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During the presidential campaign Joe Biden offered the utterly incoherent promise to ban “new oil and gas permitting on public lands and waters.” Soon after assuming the presidency, however, he stated clearly that “we’re not going to ban fracking” and, presumably, other forms of fossil-fuel production on federal lands. So, which is it? Answer: The “ban” will not be formal, but very real nonetheless.
A news report from January: “President Joe Biden continues to reshape the US oil and gas industry during his early days in office, moving to introduce a temporary ban on new lease sales across federal lands and waters as part of a wider-ranging sweep of climate actions.”
A news report from April 21: “The U.S. Interior Department is cancelling oil and gas lease sales from public lands through June amid an ongoing review of how the program contributes to climate change, officials said Wednesday.”
First, there is no need to “review” how the federal leasing program contributes to (anthropogenic) climate change. If implemented immediately, the entire Biden “net-zero” proposal would reduce global temperatures by 0.173 degrees C by 2100 — an analytic result using the Environmental Protection Agency’s climate model under assumptions that exaggerate the effects of reduced greenhouse-gas emissions. (An immediate greenhouse-gas-emissions cut by China of 50 percent: 0.184 degrees C.) The climate effects of a ban on new leases on federal lands would be undetectable given the standard deviation of the surface-temperature record.
But that is not the central issue attendant upon the Biden federal leasing policy. The “temporary ban on new lease sales” now has been extended until July at the earliest, and no informal statement or formal policy proposal published in the Federal Register proscribes an endless series of such extensions of the “temporary” ban. Given the obvious primacy of climate politics in the Biden administration — have the proponents of the “climate crisis” view lost any internal policy battle thus far? — it is far from obvious that the leasing program will be renewed.
After all, why would Mr. Biden or any member of his administration choose to bring leftist opprobrium upon themselves? The administration perceives one of its central political vulnerabilities to be the employment impacts of both its leasing pause (or ban) and the broader Biden “net-zero” proposals. And so the administration now argues — and has deluded itself into believing — that massive subsidies for unconventional energy projects can shield workers and households from those adverse effects. That is an illusion, and in any event ignores the broader adverse employment effects of significant and artificial increases in energy costs for the economy as a whole. Nonetheless, that is their story, and they’re sticking to it.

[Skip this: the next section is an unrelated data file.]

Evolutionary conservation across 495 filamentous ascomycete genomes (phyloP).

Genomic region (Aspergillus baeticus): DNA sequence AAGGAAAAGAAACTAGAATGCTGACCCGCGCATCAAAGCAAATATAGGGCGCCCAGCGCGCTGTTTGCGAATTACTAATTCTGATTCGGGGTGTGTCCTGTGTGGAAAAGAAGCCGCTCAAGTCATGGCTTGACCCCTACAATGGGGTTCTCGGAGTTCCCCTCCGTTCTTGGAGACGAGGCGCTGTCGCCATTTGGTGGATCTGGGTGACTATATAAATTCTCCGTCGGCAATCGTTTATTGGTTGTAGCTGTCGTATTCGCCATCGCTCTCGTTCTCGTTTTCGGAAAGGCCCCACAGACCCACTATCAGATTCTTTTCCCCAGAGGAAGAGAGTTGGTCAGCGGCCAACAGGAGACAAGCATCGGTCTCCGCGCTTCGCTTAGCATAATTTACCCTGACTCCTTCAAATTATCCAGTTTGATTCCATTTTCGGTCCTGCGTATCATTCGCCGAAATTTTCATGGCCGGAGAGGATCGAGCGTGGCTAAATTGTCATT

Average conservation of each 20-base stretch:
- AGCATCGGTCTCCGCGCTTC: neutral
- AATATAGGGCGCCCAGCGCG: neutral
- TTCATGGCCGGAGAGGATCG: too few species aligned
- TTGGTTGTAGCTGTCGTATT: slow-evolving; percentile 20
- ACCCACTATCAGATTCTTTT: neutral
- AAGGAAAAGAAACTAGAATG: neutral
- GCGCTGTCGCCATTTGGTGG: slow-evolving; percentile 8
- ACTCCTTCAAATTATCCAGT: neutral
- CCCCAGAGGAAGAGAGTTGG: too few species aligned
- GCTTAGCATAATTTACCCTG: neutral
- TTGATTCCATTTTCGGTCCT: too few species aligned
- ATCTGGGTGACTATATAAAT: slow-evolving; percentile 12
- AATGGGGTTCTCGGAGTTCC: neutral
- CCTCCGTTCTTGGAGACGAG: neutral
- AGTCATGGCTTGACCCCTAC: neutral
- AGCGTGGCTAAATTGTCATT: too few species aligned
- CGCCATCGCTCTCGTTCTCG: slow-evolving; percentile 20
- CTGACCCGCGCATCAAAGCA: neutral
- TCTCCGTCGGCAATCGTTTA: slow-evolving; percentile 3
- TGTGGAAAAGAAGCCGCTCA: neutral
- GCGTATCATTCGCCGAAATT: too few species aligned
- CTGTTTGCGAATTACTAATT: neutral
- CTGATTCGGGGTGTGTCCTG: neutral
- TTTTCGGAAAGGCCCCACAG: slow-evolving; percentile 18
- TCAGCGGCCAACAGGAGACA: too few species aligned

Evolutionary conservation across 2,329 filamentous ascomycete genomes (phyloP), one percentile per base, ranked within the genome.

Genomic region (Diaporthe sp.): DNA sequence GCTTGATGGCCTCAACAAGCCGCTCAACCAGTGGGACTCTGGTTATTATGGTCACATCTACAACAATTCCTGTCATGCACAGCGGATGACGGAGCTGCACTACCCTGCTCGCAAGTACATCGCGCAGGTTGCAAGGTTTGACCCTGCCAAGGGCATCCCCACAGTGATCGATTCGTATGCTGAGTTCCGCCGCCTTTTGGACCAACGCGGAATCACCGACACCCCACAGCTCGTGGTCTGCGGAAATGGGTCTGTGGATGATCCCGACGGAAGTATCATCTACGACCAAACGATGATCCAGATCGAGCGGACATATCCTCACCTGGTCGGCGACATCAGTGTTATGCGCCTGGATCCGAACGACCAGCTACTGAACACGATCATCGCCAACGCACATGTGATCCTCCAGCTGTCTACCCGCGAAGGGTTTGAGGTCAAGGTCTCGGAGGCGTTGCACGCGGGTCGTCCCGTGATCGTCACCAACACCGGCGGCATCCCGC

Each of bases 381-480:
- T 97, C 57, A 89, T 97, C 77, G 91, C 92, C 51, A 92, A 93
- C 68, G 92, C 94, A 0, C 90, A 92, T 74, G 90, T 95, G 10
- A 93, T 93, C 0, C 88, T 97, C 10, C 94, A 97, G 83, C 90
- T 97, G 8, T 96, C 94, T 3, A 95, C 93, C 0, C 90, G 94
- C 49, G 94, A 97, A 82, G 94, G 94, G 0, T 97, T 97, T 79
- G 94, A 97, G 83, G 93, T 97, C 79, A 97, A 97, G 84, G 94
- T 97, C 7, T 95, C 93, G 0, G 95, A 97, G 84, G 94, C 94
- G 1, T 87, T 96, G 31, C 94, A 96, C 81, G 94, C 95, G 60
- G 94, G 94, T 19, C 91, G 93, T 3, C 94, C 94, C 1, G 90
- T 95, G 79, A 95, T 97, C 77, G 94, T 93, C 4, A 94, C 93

It is likely, therefore, that the “temporary” leasing ban — ostensibly intended to allow for a “review” of the attendant effects on “climate change” — in reality will be extended time and again, yielding de facto the ban that the administration denies vociferously is under consideration. Congress enacted the Mineral Leasing Act in 1920, directing the Department of the Interior to implement the leasing program for fossil resources on federal lands. Has Congress changed its mind?
The answer is “no.” No law has been enacted authorizing a long-term ban on fossil-energy leasing on federal lands, whether or not disguised as a series of “temporary” “pauses” during which the administration can find excuses to pursue its ideological agenda. Properly understood, the forthcoming series of temporary interruptions of the leasing process is lawless — a new manifestation of the growing tendency of administrations to ignore the constitutional mandate that the laws be faithfully executed. That is the real problem posed by the Biden leasing ban, blatant even if implemented surreptitiously: It represents yet another attack on the rule of law, and an erosion of the fundamental power of the Congress to decide policies.
The production of natural resources represents an increase in national wealth, the division of which under market competition is driven by contributions to productivity, including the value of public services provided. A leasing ban, accordingly, will impose losses upon a large number of market participants generally, and upon state and local governments in particular.
For the period between 2008 and 2018, oil production on federal lands grew at an annual rate of about 4 percent, while gas production fell at about the same rate. Weighted by the value of production (oil was about 84 percent of the $74.4 billion total), the combined oil/gas-production growth rate was about 3.4 percent. Let’s assume that the value of such production on federal lands would increase by 3 percent per year in real (inflation-adjusted) dollars in the absence of a federal ban on new leasing and drilling. The ban would thus reduce the value of oil and gas produced on federal lands by about $2.2 billion per year; if permanent, the ban would reduce national wealth by the present value of that lost stream of production, or about $45 billion.
Fossil production from federal lands is roughly 8 percent of all U.S. production of fossil fuels. Annual U.S. greenhouse-gas emissions from fossil fuels are about 5.1 billion metric tons; 8 percent of that is about 400 million metric tons, out of global emissions of about 53 billion tons. Again, the administration is justifying the leasing “pause” on climate grounds, but that is preposterous: The effect on climate phenomena would not be detectable. The only purpose served by the infliction of this cost upon the economy is ideological.